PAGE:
July 24, 2006 – Touting a vision of a silicon platform with integrated microprocessor and graphics processor capabilities, AMD and ATI Technologies Inc. have agreed to a $5.4 billion cash-and-stock deal to bring the graphics chip firm under AMD’s wing.
With the deal, AMD gains access to one of the two big graphics processor companies (the other being Nvidia), as well as a top supplier of chipsets for both AMD and Intel. “It’s a brilliant strategic move. AMD essentially have cornered the high-end graphics platform for themselves. Intel is getting squeezed out there,” said analyst Eric Ross of ThinkEquity Partners, quoted by Reuters. In a statement, AMD noted that the addition of ATI will improve the chipmaker’s position in the commercial market, as well as mobile computing, gaming, media, and emerging markets. The driver of this growth expansion, according to AMD, will be “silicon-specific platforms that integrate microprocessors and graphics processors” for applications needing multimedia, data-management, and heavy graphics processing capabilities.”
One immediate area of integration will be supporting the upcoming release of Microsoft’s new Vista operating system, due out later this year or early 2007. “Windows Vista will deliver incredible advances in the user experience as a result of advancements in graphics integration and performance,” stated Jim Allchin, co-president of Microsoft’s platforms and services division. “We’re excited by the potential of what AMD and ATI can deliver together to enhance the Windows Vista experience for our customers even further.”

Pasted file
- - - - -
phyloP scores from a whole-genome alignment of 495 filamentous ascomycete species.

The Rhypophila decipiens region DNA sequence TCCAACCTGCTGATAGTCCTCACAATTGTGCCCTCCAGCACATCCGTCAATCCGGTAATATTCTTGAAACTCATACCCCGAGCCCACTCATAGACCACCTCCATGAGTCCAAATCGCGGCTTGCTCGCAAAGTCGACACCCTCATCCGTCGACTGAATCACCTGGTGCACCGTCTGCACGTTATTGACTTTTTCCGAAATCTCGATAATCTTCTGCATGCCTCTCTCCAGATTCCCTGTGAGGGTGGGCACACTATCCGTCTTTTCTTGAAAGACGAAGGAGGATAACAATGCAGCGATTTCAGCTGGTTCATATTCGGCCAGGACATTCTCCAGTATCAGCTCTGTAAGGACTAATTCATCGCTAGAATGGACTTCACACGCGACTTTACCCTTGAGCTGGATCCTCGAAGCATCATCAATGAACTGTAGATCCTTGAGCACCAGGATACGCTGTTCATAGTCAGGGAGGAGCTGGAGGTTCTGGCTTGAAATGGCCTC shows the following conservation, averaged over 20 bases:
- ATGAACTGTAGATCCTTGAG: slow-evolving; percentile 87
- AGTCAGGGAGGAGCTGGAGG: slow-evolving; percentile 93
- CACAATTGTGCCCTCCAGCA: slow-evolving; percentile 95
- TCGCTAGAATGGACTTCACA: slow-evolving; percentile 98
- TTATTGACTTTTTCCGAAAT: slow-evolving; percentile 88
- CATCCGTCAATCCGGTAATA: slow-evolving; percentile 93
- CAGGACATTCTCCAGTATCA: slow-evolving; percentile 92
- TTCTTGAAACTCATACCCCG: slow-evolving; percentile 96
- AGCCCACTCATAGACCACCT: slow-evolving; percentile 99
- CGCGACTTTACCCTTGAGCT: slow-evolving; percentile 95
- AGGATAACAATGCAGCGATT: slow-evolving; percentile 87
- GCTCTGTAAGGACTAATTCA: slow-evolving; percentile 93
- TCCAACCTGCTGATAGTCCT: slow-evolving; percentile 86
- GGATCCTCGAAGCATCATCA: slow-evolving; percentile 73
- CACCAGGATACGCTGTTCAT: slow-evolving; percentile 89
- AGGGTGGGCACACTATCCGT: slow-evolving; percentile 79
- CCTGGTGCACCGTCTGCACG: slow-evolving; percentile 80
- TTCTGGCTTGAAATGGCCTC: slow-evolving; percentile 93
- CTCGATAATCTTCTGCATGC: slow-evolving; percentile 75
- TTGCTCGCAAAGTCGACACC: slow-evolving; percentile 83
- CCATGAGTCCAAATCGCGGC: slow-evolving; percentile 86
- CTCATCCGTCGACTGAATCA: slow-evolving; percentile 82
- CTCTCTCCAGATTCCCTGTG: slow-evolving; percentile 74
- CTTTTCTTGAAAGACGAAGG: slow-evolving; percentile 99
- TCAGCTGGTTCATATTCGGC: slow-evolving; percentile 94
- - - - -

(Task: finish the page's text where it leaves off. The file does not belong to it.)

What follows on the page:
Under terms of the acquisition, AMD will pay $4.2 billion in cash and 57 million shares of its common stock, translating into about a 24% premium over ATI’s closing stock price on Friday 7/21 — a premium that has already shrunk to just 6%, as ATI investors clamoring for an early foothold have driven up ATI’s stock price following the news. AMD said it will finance the cash portion of the transaction with a combination of cash and new debt, including a new $2.5 billion loan commitment from Morgan Stanley Senior Funding. In addition, ATI has agreed to a $162 million termination fee if the acquisition doesn’t go through.
AMD says the deal will be “slightly accretive to earnings” in 2007, and “meaningfully accretive” in 2008, before inclusion of acquisition-related charges. The chipmaker expects to reduce operating expenses by approximately $75 million for the combined company by the end of 2007. The two firms, which would have posted revenues of $7.3 billion in sales during the last four quarters, will maintain major business centers in Silicon Valley, Austin, TX, and Markham, Ontario. ATI president and CEO Dave Orton will join as EVP of the ATI business division, reporting to AMD chairman/CEO Hector Ruiz and president/COO Dirk Meyer.